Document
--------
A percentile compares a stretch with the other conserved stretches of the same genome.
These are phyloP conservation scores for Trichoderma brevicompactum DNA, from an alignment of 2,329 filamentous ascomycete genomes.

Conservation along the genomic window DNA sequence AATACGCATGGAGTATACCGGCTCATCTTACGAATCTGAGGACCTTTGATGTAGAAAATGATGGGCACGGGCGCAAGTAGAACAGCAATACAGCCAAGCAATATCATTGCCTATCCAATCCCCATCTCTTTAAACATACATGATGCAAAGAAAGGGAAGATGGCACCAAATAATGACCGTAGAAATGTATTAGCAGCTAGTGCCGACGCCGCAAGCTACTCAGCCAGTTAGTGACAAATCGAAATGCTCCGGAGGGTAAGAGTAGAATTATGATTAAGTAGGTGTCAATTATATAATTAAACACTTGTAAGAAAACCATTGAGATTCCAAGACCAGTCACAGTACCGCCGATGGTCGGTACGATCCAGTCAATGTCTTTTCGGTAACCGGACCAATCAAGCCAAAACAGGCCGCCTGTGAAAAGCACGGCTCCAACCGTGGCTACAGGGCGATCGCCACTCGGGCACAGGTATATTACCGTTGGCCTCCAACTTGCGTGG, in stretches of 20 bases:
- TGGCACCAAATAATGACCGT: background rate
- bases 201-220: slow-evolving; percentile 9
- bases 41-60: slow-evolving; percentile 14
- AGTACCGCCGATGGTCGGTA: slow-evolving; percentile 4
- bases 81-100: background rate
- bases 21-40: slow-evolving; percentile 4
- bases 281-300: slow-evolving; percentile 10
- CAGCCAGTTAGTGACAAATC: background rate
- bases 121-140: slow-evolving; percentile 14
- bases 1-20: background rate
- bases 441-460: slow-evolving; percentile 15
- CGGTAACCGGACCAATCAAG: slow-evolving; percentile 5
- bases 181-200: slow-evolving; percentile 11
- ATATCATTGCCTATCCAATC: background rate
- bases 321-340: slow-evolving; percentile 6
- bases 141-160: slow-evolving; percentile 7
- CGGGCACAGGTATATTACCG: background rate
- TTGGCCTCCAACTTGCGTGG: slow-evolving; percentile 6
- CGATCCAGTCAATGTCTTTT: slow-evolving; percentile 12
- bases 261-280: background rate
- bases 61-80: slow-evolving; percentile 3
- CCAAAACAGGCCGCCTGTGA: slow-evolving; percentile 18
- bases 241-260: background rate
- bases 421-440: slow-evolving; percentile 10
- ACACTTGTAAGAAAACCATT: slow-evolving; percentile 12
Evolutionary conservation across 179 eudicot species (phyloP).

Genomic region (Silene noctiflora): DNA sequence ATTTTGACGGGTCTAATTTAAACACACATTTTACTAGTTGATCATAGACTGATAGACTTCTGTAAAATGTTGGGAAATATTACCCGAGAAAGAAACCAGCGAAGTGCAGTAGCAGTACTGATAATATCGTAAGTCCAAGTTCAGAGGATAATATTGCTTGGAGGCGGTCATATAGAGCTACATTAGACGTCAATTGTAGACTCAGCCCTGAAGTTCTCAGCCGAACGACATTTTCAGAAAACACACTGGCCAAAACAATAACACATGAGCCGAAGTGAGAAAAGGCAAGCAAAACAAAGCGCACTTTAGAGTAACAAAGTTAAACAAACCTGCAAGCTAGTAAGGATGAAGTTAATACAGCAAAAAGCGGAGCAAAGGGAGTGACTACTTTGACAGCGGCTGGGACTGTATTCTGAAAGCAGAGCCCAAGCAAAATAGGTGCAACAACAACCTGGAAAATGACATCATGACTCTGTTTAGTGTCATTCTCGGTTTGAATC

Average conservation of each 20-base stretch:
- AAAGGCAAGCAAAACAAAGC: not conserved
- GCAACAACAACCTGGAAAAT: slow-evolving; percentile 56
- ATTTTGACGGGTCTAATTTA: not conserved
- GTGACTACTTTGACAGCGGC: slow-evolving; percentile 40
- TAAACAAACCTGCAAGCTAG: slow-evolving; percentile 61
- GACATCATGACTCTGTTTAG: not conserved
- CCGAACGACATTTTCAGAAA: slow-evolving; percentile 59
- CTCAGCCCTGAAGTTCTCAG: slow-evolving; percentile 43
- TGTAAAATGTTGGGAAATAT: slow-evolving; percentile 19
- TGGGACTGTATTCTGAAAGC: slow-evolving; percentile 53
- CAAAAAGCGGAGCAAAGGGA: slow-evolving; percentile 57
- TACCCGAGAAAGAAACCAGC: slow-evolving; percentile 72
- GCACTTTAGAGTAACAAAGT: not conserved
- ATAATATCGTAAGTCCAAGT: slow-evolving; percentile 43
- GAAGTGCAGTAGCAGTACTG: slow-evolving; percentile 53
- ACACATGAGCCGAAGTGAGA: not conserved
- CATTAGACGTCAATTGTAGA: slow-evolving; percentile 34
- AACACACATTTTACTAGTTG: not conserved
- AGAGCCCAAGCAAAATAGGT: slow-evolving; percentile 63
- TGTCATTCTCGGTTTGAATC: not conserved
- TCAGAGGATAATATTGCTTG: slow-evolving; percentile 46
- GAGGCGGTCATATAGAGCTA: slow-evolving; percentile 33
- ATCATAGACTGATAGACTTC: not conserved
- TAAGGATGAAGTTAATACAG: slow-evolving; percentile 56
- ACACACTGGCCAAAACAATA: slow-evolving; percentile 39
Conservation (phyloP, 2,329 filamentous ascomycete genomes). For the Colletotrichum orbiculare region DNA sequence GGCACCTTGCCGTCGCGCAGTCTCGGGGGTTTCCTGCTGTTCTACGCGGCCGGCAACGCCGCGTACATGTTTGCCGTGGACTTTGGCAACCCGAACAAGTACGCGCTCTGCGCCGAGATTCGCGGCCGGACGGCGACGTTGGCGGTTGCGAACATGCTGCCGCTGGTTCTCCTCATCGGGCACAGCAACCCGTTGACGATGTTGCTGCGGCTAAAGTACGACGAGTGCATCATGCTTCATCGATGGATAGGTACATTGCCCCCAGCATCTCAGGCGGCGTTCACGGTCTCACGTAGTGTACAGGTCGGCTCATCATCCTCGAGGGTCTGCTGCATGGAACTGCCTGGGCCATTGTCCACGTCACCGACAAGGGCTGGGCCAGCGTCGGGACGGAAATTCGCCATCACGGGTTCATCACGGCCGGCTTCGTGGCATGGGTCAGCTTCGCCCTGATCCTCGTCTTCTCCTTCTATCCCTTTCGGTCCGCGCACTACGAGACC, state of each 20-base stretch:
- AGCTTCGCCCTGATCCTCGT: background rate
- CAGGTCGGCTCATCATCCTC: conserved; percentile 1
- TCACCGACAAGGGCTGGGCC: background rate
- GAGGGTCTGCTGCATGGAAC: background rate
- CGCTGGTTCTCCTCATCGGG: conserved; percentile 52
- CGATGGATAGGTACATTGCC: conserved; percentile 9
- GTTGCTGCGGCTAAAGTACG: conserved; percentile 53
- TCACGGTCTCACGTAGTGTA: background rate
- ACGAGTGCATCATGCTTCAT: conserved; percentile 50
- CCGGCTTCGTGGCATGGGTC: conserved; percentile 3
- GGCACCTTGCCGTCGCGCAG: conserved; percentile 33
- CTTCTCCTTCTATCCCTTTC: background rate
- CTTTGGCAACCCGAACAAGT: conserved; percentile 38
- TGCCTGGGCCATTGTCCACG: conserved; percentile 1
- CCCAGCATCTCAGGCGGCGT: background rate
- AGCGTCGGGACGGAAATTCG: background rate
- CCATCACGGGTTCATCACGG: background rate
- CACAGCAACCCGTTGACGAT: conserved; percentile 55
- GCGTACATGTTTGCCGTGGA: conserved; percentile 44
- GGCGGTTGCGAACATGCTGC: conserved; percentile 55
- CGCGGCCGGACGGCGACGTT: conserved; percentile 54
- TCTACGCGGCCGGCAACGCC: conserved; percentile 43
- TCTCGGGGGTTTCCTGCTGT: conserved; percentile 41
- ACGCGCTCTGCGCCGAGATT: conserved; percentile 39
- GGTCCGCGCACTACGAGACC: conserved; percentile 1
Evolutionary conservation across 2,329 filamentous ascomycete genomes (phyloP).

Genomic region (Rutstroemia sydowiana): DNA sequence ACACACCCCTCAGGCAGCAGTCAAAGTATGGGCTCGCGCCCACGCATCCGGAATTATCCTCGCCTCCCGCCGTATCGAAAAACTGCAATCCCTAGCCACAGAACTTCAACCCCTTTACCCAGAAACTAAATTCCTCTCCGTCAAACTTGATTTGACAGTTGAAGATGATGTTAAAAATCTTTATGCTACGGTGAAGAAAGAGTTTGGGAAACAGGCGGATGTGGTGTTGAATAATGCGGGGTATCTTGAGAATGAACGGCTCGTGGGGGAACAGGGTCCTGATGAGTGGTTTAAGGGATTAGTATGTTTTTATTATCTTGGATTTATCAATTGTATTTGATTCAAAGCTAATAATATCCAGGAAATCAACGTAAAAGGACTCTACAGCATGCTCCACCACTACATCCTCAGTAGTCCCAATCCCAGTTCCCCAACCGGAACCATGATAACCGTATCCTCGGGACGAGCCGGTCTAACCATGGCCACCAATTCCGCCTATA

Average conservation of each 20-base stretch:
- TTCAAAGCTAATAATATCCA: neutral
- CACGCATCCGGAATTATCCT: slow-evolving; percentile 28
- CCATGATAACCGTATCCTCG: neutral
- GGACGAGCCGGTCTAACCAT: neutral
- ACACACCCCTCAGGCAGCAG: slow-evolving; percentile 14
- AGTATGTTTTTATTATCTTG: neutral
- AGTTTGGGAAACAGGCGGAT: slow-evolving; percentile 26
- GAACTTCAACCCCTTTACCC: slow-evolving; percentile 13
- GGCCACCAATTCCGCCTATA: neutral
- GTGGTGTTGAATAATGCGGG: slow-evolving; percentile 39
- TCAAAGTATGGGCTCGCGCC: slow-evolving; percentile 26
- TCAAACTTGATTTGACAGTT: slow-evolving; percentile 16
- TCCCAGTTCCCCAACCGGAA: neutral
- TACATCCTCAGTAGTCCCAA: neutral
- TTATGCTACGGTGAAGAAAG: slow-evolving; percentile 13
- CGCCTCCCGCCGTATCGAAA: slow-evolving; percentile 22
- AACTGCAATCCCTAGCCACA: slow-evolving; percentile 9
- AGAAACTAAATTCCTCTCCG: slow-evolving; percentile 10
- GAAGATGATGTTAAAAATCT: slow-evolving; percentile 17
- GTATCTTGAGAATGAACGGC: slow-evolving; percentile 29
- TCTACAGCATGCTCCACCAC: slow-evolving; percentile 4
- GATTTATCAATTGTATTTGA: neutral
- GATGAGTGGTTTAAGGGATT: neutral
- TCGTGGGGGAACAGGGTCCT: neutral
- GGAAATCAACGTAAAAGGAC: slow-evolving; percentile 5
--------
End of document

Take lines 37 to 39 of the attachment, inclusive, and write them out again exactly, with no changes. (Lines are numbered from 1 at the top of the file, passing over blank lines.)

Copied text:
- GACATCATGACTCTGTTTAG: not conserved
- CCGAACGACATTTTCAGAAA: slow-evolving; percentile 59
- CTCAGCCCTGAAGTTCTCAG: slow-evolving; percentile 43